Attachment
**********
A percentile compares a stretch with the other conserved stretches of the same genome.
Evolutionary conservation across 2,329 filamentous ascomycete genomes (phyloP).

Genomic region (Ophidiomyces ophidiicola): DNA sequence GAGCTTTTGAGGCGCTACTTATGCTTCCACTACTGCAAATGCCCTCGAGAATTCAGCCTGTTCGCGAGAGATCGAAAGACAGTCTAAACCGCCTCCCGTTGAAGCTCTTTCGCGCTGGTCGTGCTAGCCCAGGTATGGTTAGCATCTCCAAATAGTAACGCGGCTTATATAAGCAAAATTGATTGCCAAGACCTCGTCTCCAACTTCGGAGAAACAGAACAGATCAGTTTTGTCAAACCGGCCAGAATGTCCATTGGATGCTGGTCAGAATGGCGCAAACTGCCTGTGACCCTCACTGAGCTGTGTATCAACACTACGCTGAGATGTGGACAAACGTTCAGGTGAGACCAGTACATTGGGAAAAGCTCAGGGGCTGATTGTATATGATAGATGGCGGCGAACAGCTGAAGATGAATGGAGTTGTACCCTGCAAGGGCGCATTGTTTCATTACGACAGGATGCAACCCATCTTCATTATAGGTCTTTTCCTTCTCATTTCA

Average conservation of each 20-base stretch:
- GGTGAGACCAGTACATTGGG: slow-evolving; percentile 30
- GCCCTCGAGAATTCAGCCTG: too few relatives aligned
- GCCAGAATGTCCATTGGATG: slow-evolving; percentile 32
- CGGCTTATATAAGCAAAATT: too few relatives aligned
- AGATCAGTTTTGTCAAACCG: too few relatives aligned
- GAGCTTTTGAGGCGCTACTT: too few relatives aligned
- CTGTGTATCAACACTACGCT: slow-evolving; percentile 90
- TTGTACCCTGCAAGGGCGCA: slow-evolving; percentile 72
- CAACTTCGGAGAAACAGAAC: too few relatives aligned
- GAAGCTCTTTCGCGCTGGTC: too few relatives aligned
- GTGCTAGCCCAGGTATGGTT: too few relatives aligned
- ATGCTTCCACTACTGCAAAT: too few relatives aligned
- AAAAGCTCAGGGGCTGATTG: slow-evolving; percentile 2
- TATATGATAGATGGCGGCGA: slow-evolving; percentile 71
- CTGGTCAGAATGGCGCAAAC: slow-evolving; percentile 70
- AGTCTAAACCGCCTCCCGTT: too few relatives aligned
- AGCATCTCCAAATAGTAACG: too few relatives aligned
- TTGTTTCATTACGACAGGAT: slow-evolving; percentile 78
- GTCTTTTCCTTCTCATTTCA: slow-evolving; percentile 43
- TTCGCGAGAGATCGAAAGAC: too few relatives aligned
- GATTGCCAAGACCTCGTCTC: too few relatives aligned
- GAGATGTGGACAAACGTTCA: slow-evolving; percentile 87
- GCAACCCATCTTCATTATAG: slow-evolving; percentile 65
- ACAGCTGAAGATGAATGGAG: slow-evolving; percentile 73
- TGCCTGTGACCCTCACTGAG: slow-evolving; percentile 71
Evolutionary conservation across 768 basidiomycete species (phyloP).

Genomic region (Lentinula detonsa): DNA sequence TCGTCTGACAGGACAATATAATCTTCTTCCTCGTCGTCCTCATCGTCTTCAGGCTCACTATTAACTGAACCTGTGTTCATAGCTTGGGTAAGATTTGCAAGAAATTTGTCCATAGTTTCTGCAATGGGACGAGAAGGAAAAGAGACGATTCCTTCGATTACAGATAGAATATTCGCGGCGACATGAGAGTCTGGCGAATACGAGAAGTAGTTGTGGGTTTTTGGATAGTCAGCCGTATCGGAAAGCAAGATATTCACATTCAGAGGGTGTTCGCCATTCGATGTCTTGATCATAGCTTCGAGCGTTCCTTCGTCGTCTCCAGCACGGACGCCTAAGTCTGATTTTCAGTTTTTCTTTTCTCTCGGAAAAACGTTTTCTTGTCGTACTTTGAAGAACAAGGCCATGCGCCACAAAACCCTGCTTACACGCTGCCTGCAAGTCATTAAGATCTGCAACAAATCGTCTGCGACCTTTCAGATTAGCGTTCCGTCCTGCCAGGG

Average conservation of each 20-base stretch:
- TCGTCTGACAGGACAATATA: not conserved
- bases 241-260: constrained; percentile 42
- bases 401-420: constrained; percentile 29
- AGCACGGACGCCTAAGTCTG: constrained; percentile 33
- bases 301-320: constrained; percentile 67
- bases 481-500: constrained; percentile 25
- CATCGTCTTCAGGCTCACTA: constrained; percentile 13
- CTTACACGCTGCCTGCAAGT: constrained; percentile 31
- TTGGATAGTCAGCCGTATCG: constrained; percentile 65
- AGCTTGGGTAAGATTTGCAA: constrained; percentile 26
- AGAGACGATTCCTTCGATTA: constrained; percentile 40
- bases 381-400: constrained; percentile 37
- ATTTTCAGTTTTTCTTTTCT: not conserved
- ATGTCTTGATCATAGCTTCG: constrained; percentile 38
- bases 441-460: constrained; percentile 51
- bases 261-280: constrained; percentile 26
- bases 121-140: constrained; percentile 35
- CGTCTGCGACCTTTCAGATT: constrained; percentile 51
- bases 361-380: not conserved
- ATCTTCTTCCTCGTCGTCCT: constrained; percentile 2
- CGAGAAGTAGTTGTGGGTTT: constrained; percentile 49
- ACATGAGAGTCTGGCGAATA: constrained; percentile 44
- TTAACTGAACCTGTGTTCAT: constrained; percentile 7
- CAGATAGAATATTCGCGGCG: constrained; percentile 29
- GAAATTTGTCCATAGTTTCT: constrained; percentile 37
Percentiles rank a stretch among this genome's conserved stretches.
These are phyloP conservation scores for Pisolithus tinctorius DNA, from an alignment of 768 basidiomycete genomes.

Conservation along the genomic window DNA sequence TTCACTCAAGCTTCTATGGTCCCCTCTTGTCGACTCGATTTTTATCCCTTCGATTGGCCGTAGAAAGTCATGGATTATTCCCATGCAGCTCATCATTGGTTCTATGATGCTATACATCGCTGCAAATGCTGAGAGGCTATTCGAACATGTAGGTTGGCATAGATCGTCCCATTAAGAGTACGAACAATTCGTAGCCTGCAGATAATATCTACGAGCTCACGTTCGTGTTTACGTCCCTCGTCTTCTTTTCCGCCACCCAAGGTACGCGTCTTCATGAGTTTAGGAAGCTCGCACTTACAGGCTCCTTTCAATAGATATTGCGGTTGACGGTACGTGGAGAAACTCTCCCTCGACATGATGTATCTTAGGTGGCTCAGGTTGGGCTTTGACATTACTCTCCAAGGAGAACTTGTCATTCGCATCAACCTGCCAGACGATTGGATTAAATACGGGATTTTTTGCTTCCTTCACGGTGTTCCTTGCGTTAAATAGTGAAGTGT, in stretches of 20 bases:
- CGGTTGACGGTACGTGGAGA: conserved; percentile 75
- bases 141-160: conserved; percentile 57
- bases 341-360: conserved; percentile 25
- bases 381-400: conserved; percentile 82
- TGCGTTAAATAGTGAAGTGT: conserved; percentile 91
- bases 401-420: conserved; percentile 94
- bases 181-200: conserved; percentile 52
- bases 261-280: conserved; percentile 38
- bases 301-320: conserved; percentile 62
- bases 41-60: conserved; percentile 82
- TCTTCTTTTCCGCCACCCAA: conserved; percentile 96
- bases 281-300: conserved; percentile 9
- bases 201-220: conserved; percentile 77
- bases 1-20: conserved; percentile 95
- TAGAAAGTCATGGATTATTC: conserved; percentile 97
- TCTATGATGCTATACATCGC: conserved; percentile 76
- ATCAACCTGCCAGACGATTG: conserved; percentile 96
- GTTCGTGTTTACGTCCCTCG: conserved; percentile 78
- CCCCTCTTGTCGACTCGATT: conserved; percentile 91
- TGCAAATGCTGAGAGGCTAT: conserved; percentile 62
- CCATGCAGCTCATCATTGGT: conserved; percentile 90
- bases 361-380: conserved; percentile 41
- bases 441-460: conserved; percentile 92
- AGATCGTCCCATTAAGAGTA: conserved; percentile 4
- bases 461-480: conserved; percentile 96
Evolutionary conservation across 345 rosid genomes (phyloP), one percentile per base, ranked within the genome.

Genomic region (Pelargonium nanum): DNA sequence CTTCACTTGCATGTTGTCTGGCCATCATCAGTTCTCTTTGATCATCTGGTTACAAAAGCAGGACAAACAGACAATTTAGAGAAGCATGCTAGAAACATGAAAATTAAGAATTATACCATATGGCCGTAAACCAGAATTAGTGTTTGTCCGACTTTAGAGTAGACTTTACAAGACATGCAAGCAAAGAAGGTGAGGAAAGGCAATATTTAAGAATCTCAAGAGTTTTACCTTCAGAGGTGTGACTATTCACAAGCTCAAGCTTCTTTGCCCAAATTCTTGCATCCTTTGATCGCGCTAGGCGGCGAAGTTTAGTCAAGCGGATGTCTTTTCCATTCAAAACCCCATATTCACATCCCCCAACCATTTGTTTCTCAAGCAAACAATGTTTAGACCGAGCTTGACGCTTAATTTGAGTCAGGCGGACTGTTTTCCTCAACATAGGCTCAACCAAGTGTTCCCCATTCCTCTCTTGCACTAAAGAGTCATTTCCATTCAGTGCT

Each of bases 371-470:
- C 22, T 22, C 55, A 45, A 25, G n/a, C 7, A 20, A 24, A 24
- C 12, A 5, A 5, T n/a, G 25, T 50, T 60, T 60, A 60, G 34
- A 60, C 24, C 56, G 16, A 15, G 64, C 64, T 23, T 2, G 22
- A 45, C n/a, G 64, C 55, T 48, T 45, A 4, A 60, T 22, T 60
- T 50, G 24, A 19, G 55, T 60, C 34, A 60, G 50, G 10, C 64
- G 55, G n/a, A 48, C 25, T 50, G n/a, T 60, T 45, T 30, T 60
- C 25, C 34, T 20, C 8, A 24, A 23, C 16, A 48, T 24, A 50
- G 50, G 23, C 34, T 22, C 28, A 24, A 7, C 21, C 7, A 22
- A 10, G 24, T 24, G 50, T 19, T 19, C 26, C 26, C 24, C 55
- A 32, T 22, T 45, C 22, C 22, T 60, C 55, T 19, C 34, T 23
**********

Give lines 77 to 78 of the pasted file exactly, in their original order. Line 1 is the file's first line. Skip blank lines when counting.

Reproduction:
- ATCAACCTGCCAGACGATTG: conserved; percentile 96
- GTTCGTGTTTACGTCCCTCG: conserved; percentile 78